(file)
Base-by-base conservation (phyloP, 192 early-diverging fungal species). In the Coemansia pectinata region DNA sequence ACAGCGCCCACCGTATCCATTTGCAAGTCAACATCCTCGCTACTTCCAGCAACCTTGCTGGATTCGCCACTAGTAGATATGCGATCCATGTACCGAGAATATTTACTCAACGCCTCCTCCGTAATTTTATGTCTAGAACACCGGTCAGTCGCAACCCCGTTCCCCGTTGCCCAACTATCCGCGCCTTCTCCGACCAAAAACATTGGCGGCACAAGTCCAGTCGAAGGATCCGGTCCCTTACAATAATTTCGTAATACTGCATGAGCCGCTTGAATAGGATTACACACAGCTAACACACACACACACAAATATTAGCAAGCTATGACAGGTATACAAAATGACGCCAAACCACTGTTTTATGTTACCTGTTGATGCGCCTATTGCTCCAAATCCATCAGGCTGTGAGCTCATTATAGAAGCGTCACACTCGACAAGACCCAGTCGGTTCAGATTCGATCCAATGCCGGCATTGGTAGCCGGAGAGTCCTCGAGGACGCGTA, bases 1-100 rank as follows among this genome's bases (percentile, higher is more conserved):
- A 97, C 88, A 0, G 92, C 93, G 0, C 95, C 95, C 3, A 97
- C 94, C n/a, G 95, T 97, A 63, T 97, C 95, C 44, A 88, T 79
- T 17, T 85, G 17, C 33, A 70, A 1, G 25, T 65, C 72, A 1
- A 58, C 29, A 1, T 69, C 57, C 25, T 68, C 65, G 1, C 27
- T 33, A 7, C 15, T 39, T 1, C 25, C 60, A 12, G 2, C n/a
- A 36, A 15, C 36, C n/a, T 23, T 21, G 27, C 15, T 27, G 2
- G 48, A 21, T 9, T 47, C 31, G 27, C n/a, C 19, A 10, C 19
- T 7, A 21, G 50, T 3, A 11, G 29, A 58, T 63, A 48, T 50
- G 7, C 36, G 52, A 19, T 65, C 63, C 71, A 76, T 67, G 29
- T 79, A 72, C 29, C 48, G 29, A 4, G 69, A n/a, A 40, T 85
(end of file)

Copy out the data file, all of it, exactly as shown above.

Base-by-base conservation (phyloP, 192 early-diverging fungal species). In the Coemansia pectinata region DNA sequence ACAGCGCCCACCGTATCCATTTGCAAGTCAACATCCTCGCTACTTCCAGCAACCTTGCTGGATTCGCCACTAGTAGATATGCGATCCATGTACCGAGAATATTTACTCAACGCCTCCTCCGTAATTTTATGTCTAGAACACCGGTCAGTCGCAACCCCGTTCCCCGTTGCCCAACTATCCGCGCCTTCTCCGACCAAAAACATTGGCGGCACAAGTCCAGTCGAAGGATCCGGTCCCTTACAATAATTTCGTAATACTGCATGAGCCGCTTGAATAGGATTACACACAGCTAACACACACACACACAAATATTAGCAAGCTATGACAGGTATACAAAATGACGCCAAACCACTGTTTTATGTTACCTGTTGATGCGCCTATTGCTCCAAATCCATCAGGCTGTGAGCTCATTATAGAAGCGTCACACTCGACAAGACCCAGTCGGTTCAGATTCGATCCAATGCCGGCATTGGTAGCCGGAGAGTCCTCGAGGACGCGTA, bases 1-100 rank as follows among this genome's bases (percentile, higher is more conserved):
- A 97, C 88, A 0, G 92, C 93, G 0, C 95, C 95, C 3, A 97
- C 94, C n/a, G 95, T 97, A 63, T 97, C 95, C 44, A 88, T 79
- T 17, T 85, G 17, C 33, A 70, A 1, G 25, T 65, C 72, A 1
- A 58, C 29, A 1, T 69, C 57, C 25, T 68, C 65, G 1, C 27
- T 33, A 7, C 15, T 39, T 1, C 25, C 60, A 12, G 2, C n/a
- A 36, A 15, C 36, C n/a, T 23, T 21, G 27, C 15, T 27, G 2
- G 48, A 21, T 9, T 47, C 31, G 27, C n/a, C 19, A 10, C 19
- T 7, A 21, G 50, T 3, A 11, G 29, A 58, T 63, A 48, T 50
- G 7, C 36, G 52, A 19, T 65, C 63, C 71, A 76, T 67, G 29
- T 79, A 72, C 29, C 48, G 29, A 4, G 69, A n/a, A 40, T 85